To the OP, you have been given some great advice and I feel that either the 7mm or 300 would serve you very well. As for me, I'd shoot an '06 and not feel undergunned! But I've never had the need to shoot at those distances FWIW
 
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Shrek

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Izzy , since you are familiar with the savages and are wanting to strech out look at their long range hunter line. They make the most accurate factory rifles today and and for less than $300 you can rebarrel it. I would also suggest you learn to hand load your own ammo. Unless you have some deep pockets it is going to be hard to shoot enough to become really proficient with your rifle. Hand loading can cut your cost in half and open a whole new world of options and much more accurate ammunition. You don't need to brake the bank to start loading. You can make reasonably good ammo with a lee , rcbs , or lyman kit. All the dies and tools I have gotten from hornady have been terrible but the rest of the pack have all performed fine. I'm partial to Lee for standard grade stuff. They are the least expensive and often perform better than the rest. The Forster co-ax press and dies are top of the line imo but expensive. You will get a great deal of satisfaction from really dialing in a rig. When it all comes together you won't be able to keep a grin from going ear to ear.
 
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RosinBag

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I agree 100% with Daveinjax on the Savage Long Range Hunter line. Super accurate out of the box for factory rifle.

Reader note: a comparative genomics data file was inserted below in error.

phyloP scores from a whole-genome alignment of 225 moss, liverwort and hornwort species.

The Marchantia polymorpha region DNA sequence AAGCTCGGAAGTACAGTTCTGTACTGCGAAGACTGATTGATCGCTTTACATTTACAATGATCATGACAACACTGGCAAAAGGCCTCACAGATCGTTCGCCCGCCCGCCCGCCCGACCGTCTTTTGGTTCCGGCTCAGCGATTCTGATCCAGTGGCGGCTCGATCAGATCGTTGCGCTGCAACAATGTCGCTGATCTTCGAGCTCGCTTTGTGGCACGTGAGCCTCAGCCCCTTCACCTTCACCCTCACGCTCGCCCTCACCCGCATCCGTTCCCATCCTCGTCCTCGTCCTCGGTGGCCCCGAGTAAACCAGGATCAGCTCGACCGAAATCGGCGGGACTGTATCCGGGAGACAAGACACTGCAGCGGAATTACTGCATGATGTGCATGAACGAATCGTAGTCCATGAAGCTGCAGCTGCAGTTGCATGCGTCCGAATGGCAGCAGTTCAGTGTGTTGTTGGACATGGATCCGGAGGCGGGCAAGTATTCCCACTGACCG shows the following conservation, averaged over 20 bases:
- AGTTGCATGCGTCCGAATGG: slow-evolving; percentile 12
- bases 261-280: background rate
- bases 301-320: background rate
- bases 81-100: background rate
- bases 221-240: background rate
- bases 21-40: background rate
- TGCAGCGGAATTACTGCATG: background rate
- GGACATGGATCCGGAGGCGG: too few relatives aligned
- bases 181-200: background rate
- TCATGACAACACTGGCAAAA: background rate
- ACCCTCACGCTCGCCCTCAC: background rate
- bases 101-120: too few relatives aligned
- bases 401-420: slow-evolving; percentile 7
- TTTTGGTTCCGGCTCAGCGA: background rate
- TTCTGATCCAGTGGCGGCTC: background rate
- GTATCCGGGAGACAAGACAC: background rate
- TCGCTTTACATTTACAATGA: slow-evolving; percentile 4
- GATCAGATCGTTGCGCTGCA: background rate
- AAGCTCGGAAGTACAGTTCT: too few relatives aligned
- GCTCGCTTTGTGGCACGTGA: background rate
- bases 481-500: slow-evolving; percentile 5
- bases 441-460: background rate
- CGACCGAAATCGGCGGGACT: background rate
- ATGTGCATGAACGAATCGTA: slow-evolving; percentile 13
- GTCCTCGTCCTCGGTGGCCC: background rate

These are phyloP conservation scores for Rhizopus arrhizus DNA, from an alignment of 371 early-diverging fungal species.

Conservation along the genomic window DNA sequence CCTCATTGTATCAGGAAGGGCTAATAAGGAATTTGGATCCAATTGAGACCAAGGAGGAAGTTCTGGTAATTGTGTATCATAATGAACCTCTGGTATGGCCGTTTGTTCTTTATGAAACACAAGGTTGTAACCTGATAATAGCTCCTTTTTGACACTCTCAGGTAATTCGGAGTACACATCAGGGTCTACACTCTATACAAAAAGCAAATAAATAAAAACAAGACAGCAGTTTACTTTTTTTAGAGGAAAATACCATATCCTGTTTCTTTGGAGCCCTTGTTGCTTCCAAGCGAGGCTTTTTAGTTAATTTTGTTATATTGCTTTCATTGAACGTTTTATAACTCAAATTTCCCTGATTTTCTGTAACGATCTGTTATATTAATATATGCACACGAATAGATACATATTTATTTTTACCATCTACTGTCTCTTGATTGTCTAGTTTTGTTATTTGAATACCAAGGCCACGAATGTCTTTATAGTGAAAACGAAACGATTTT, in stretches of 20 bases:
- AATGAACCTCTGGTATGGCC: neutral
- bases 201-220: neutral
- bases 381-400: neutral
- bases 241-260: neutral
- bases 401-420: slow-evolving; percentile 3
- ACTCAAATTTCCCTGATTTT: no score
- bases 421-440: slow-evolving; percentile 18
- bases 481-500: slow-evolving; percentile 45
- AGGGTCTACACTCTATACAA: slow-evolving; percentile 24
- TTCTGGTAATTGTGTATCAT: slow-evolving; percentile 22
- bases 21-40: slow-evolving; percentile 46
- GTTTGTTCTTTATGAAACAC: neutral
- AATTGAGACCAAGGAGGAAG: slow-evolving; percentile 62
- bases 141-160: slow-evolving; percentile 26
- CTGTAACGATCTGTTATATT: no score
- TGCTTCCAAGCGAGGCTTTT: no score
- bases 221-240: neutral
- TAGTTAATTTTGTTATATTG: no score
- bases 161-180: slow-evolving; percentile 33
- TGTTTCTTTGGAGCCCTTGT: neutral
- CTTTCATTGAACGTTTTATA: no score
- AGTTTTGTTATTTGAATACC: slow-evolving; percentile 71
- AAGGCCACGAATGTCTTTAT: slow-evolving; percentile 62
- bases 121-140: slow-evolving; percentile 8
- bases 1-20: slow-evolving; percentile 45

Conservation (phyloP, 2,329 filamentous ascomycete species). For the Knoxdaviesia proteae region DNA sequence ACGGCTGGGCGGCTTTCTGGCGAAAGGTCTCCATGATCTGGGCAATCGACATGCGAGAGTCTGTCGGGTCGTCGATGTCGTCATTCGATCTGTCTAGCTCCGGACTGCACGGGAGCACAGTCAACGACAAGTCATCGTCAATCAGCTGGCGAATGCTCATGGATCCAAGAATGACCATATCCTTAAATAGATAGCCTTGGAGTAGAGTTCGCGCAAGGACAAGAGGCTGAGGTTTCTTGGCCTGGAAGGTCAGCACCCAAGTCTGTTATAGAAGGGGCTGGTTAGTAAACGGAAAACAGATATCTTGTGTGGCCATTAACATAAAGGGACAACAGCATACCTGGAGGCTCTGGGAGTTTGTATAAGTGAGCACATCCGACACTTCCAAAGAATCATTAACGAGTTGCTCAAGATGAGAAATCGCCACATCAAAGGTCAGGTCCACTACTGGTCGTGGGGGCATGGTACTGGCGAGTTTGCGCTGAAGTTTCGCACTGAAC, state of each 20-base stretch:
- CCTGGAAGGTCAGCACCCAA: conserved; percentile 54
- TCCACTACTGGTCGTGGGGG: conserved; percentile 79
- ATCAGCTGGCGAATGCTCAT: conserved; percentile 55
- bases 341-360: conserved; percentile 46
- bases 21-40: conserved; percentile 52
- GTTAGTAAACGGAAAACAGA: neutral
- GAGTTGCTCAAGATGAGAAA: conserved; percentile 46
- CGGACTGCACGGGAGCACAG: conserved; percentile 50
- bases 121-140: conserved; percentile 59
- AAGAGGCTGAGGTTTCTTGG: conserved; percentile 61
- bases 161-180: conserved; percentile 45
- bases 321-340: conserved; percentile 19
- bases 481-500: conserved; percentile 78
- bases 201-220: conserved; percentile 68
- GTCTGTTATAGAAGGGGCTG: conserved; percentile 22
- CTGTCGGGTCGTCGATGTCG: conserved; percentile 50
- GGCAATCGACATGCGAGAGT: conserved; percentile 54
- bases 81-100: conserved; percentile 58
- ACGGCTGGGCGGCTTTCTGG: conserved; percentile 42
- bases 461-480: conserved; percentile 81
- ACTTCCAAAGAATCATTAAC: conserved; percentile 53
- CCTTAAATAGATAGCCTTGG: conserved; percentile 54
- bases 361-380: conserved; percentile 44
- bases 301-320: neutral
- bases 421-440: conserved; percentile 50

jls, I have had my .300 Jarrett for about 15 years and only rifle hunted. I burned up a barrel about every 6 years give or take a month or so since I had it. I shot the $hit of it back then as I didn't bow hunt at all. About 3 years ago I nearly quit rifle hunting all together as I felt like I was becoming a shooter and not a hunter. I put the 3rd barrel on back in 2009 and since have shot it much less as I mentioned. Those first years with it I probably did way to much experimenting with load configurations trying to make it a long range tack driver. Between running so many different configurations of loads, it ate the barrels up much faster than standard use did. Now I just shoot my work rifle all the time because I don't pay for ammunition or the gun, plus they will not re-barrel it, they just buy us new ones. Any other questions....